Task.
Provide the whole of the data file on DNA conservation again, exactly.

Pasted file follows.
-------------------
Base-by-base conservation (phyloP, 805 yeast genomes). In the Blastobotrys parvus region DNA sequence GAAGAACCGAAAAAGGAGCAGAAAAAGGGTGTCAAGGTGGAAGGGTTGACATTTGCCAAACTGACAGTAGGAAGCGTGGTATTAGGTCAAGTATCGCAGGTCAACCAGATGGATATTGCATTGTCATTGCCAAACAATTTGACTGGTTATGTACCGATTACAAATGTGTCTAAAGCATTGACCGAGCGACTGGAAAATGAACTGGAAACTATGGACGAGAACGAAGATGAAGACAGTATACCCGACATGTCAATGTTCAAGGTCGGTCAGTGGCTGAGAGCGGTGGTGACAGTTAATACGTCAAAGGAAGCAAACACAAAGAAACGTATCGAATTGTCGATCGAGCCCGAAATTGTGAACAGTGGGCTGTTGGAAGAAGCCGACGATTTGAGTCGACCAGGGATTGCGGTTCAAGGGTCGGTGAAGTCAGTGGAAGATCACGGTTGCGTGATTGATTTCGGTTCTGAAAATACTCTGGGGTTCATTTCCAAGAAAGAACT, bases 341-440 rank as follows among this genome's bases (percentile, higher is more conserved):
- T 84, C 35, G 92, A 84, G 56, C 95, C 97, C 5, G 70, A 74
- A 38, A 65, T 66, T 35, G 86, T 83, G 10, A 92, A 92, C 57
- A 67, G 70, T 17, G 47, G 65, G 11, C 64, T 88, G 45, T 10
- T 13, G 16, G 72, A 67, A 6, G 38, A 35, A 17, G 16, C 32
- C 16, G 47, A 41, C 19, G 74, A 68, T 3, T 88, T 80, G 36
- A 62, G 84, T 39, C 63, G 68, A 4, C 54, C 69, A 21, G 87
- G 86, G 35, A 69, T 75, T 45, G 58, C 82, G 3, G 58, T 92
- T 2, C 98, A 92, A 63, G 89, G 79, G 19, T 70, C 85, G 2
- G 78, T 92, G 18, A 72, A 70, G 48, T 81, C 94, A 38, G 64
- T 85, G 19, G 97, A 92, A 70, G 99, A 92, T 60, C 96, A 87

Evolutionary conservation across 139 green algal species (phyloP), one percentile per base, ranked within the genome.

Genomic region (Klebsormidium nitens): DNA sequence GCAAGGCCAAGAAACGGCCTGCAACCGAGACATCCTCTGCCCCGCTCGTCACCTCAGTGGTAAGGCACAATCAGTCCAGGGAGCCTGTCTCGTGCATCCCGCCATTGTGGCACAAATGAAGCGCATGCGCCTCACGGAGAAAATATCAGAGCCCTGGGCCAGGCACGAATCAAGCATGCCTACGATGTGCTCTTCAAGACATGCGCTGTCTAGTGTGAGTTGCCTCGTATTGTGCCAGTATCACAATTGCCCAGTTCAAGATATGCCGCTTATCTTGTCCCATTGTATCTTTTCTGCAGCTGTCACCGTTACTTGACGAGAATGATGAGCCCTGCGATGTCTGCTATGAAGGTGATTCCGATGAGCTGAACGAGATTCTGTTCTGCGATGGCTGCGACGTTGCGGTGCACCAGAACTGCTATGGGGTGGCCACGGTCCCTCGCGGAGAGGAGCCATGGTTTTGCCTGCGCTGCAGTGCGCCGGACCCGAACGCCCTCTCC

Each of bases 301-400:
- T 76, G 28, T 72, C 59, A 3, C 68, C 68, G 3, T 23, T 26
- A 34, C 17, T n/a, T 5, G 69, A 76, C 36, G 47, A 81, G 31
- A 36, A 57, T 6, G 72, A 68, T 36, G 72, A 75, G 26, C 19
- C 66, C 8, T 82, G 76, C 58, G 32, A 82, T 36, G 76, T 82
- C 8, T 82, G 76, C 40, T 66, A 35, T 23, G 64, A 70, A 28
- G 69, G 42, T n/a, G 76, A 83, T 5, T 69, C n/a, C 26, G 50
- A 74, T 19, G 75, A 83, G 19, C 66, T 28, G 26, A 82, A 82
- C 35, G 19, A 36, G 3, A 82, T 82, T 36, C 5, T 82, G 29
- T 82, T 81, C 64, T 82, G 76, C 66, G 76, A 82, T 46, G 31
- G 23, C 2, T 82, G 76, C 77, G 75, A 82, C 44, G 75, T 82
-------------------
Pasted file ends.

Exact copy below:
Base-by-base conservation (phyloP, 805 yeast genomes). In the Blastobotrys parvus region DNA sequence GAAGAACCGAAAAAGGAGCAGAAAAAGGGTGTCAAGGTGGAAGGGTTGACATTTGCCAAACTGACAGTAGGAAGCGTGGTATTAGGTCAAGTATCGCAGGTCAACCAGATGGATATTGCATTGTCATTGCCAAACAATTTGACTGGTTATGTACCGATTACAAATGTGTCTAAAGCATTGACCGAGCGACTGGAAAATGAACTGGAAACTATGGACGAGAACGAAGATGAAGACAGTATACCCGACATGTCAATGTTCAAGGTCGGTCAGTGGCTGAGAGCGGTGGTGACAGTTAATACGTCAAAGGAAGCAAACACAAAGAAACGTATCGAATTGTCGATCGAGCCCGAAATTGTGAACAGTGGGCTGTTGGAAGAAGCCGACGATTTGAGTCGACCAGGGATTGCGGTTCAAGGGTCGGTGAAGTCAGTGGAAGATCACGGTTGCGTGATTGATTTCGGTTCTGAAAATACTCTGGGGTTCATTTCCAAGAAAGAACT, bases 341-440 rank as follows among this genome's bases (percentile, higher is more conserved):
- T 84, C 35, G 92, A 84, G 56, C 95, C 97, C 5, G 70, A 74
- A 38, A 65, T 66, T 35, G 86, T 83, G 10, A 92, A 92, C 57
- A 67, G 70, T 17, G 47, G 65, G 11, C 64, T 88, G 45, T 10
- T 13, G 16, G 72, A 67, A 6, G 38, A 35, A 17, G 16, C 32
- C 16, G 47, A 41, C 19, G 74, A 68, T 3, T 88, T 80, G 36
- A 62, G 84, T 39, C 63, G 68, A 4, C 54, C 69, A 21, G 87
- G 86, G 35, A 69, T 75, T 45, G 58, C 82, G 3, G 58, T 92
- T 2, C 98, A 92, A 63, G 89, G 79, G 19, T 70, C 85, G 2
- G 78, T 92, G 18, A 72, A 70, G 48, T 81, C 94, A 38, G 64
- T 85, G 19, G 97, A 92, A 70, G 99, A 92, T 60, C 96, A 87

Evolutionary conservation across 139 green algal species (phyloP), one percentile per base, ranked within the genome.

Genomic region (Klebsormidium nitens): DNA sequence GCAAGGCCAAGAAACGGCCTGCAACCGAGACATCCTCTGCCCCGCTCGTCACCTCAGTGGTAAGGCACAATCAGTCCAGGGAGCCTGTCTCGTGCATCCCGCCATTGTGGCACAAATGAAGCGCATGCGCCTCACGGAGAAAATATCAGAGCCCTGGGCCAGGCACGAATCAAGCATGCCTACGATGTGCTCTTCAAGACATGCGCTGTCTAGTGTGAGTTGCCTCGTATTGTGCCAGTATCACAATTGCCCAGTTCAAGATATGCCGCTTATCTTGTCCCATTGTATCTTTTCTGCAGCTGTCACCGTTACTTGACGAGAATGATGAGCCCTGCGATGTCTGCTATGAAGGTGATTCCGATGAGCTGAACGAGATTCTGTTCTGCGATGGCTGCGACGTTGCGGTGCACCAGAACTGCTATGGGGTGGCCACGGTCCCTCGCGGAGAGGAGCCATGGTTTTGCCTGCGCTGCAGTGCGCCGGACCCGAACGCCCTCTCC

Each of bases 301-400:
- T 76, G 28, T 72, C 59, A 3, C 68, C 68, G 3, T 23, T 26
- A 34, C 17, T n/a, T 5, G 69, A 76, C 36, G 47, A 81, G 31
- A 36, A 57, T 6, G 72, A 68, T 36, G 72, A 75, G 26, C 19
- C 66, C 8, T 82, G 76, C 58, G 32, A 82, T 36, G 76, T 82
- C 8, T 82, G 76, C 40, T 66, A 35, T 23, G 64, A 70, A 28
- G 69, G 42, T n/a, G 76, A 83, T 5, T 69, C n/a, C 26, G 50
- A 74, T 19, G 75, A 83, G 19, C 66, T 28, G 26, A 82, A 82
- C 35, G 19, A 36, G 3, A 82, T 82, T 36, C 5, T 82, G 29
- T 82, T 81, C 64, T 82, G 76, C 66, G 76, A 82, T 46, G 31
- G 23, C 2, T 82, G 76, C 77, G 75, A 82, C 44, G 75, T 82